Has The Annual Performance Appraisal Had Its Day?

This is a very topical question and one which is the focus of discussion across all sectors of employment.

 

Employee engagement strategy and its associated initiatives are being recognised as key to achieving higher performance and better financial results by many organisations. Consequently, the annual performance review has come under the spotlight as being unfit for purpose.

Weve all been there at some point in time –

  • The dreaded annual appraisal – your past performance is judged, you’ve been talked at for over an hour, you end up with a label or numerical rating. You leave feeling demotivated and undervalued.
  • The tick box exercise – one size fits all. Let’s just get the form done. Whack the results into the latest HR software system. Your Manager looks good as they’ve hit their direct report appraisals target. You leave feeling demotivated and undervalued.
  • The let’s not bother doing it again this year - you’ve done really well and thanks for all your hard work. Again, you’re left feeling demotivated and undervalued.
  • The just sign here approach - It has all been taken care of, no form filling required, no meeting needed, just scribble on the dotted line. The most demotivating and undervaluing approach of all.

Annual Review meeting

 

 

Organisations devote huge amounts of time to these processes, investing in online performance management systems, developing managers, collating data nobody knows what to do with and expecting compliance to complex, bureaucratic processes with no perceived benefit for the manager or employee.

The problem we face is not the lack of motivation or will to make this meaningful but rather having the right practice, delivery methods and organisational culture in place.

But if we abandon the traditional annual performance appraisal, which approach should take its place?

Many organisations are leaning towards continuous appraisal conversations where frequent and meaningful discussions take place, with the view to improve levels of employee engagement. The manager adopts a coaching style, giving scope for development and opportunities for growth.

The conversations often centre around -

  • A strong strategic vision - about the organisation, where it’s come from, where it’s going and how you fit in.
  • Clear objectives and insights - on how your work contributes to the organisation’s objectives.
  • Giving you a real voice – ensuring that you’re involved, listened to, and invited to contribute your experience, expertise and ideas.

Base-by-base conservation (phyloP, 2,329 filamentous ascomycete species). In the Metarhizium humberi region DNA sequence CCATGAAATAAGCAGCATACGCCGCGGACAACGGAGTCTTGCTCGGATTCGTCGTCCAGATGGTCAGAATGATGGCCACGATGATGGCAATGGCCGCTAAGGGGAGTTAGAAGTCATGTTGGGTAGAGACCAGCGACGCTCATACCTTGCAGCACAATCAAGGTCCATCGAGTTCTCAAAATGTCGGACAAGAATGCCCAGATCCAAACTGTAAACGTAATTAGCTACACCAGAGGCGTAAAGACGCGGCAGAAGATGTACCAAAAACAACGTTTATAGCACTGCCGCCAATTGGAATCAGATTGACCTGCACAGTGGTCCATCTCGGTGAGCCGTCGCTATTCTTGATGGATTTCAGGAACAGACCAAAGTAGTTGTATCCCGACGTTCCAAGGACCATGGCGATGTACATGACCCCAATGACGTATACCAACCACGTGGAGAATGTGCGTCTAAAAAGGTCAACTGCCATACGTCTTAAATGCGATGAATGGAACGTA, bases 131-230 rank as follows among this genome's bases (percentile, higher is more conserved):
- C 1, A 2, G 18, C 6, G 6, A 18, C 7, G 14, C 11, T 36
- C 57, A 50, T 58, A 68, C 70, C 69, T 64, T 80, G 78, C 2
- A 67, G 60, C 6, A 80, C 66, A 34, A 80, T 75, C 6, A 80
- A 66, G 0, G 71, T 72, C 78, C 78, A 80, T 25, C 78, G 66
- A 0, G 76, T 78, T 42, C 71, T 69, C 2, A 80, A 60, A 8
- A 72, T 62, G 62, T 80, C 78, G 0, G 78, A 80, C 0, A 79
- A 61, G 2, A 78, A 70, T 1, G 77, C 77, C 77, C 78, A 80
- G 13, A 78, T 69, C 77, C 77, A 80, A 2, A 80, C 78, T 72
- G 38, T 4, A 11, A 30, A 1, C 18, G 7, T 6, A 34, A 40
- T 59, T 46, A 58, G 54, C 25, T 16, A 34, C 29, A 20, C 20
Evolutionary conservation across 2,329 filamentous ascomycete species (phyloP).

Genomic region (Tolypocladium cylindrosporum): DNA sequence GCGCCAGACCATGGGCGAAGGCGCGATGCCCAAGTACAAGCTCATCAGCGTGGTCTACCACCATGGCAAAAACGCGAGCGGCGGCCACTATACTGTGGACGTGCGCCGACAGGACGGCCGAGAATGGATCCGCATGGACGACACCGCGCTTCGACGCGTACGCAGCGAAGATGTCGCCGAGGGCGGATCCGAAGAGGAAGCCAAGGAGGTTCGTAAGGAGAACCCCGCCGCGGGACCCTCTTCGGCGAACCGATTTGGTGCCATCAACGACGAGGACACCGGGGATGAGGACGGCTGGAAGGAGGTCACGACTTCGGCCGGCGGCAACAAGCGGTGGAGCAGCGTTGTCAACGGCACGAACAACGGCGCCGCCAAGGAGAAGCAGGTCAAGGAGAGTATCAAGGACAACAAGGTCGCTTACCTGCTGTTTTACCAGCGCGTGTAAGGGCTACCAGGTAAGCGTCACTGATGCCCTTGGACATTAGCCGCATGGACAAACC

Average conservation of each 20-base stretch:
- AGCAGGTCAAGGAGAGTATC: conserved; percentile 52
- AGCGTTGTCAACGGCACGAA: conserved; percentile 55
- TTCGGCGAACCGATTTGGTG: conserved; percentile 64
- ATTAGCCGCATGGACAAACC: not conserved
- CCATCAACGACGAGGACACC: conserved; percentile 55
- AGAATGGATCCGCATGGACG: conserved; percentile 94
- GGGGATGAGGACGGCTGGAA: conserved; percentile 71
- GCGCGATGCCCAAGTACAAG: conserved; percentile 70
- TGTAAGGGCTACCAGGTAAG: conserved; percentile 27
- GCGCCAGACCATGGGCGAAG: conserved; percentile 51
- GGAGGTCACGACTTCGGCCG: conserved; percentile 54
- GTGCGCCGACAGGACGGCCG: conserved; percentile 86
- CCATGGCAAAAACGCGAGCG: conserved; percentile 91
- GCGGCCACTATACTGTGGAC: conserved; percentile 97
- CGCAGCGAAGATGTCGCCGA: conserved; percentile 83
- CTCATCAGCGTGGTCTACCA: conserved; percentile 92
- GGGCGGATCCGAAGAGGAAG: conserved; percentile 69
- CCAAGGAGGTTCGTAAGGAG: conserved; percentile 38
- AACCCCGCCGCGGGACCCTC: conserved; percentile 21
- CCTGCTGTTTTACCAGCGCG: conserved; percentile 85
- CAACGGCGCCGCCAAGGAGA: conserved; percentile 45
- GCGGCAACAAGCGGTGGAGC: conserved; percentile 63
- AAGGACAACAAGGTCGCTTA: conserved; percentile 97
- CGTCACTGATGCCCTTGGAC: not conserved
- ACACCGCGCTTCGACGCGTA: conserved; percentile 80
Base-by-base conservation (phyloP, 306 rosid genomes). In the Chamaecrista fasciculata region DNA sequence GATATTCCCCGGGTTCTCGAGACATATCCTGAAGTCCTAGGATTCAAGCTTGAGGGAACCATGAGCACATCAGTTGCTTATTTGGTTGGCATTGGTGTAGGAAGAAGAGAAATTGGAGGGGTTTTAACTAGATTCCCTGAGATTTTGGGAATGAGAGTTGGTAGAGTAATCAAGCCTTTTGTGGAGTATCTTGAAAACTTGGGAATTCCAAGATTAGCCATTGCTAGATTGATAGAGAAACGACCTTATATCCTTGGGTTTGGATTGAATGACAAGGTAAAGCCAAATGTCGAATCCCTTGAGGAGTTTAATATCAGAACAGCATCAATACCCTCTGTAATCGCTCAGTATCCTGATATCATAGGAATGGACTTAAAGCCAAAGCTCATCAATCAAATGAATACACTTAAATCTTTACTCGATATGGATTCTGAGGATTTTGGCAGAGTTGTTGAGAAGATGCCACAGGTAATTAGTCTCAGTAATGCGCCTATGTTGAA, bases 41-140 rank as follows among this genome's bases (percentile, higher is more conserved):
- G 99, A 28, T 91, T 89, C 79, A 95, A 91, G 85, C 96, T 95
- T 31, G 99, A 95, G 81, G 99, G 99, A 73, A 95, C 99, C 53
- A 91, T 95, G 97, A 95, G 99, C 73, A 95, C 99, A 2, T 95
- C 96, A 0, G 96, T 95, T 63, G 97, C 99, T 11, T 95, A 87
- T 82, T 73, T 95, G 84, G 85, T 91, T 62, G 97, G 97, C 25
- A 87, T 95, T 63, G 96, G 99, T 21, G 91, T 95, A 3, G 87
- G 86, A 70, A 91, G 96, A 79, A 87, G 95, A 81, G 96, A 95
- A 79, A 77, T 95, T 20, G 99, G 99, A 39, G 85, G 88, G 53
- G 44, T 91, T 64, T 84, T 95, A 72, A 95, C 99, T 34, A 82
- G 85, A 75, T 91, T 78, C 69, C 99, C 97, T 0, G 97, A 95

• Building trust - where the values on the wall are reflected in day to day behaviours by all, eliminating the ‘say –do’ gap.

I am not a Human Resource, I am a Human Being(source)

Casual Check In Meeting

 

 

 The regular ‘Check in’ meetings negate the need for the annual review.

 Continuous appraisal conversations – better known as ‘check ins’ – involve a set of coaching style questions which the employee prepares for in advance of each conversation.

 By having 4 to 6 weekly ‘check ins’ the need for an annual appraisal becomes irrelevant. The manager and the employee have great conversations on a regular basis about how well things are progressing and  what support and development is required, which in turn provides an opportunity for recognition and  feedback.

 Unlike traditional approaches which assess past performance, this approach looks at an individual’s future capabilities and developmental needs. It also provides the manager with a golden opportunity to ensure  changes to business process are understood and implemented as quickly as possible.

 Although feedback remains an important part of the process, as a starting point for individual development, giving negative feedback is replaced with understanding strengths and finding opportunities  for those strengths to be used, benefiting both the employee and the employer.

 

 This strength based approach is being termed ‘feed-forward’. The manager actively listens and asks questions with the employee controlling what performance examples are discussed. Similar to models  used in coaching conversations, employees are then asked to identify gaps between desired and current  states of performance and how they can bridge the gap.

 

Feedback VS Feedforward Table

 

 

Feedforward Coaching is a continuous process focused on future performance and career progression where the manager serves as a coach, not a critical parent or executioner of engagement and motivation.

 

Two of the primary drivers of employee engagement are a sense of growth and development, and having an authentic manager who genuinely knows and cares about you.

 

Sending the annual performance review into room 101 and introducing continuous appraisal conversations pushes both of these hot-buttons. Indeed, a Bersin study (November 2011) showed that organisations, whose managers are highly effective at coaching, outperform their peers by a two-to-one ratio in productivity, retention and financial performance…

 

Enough said.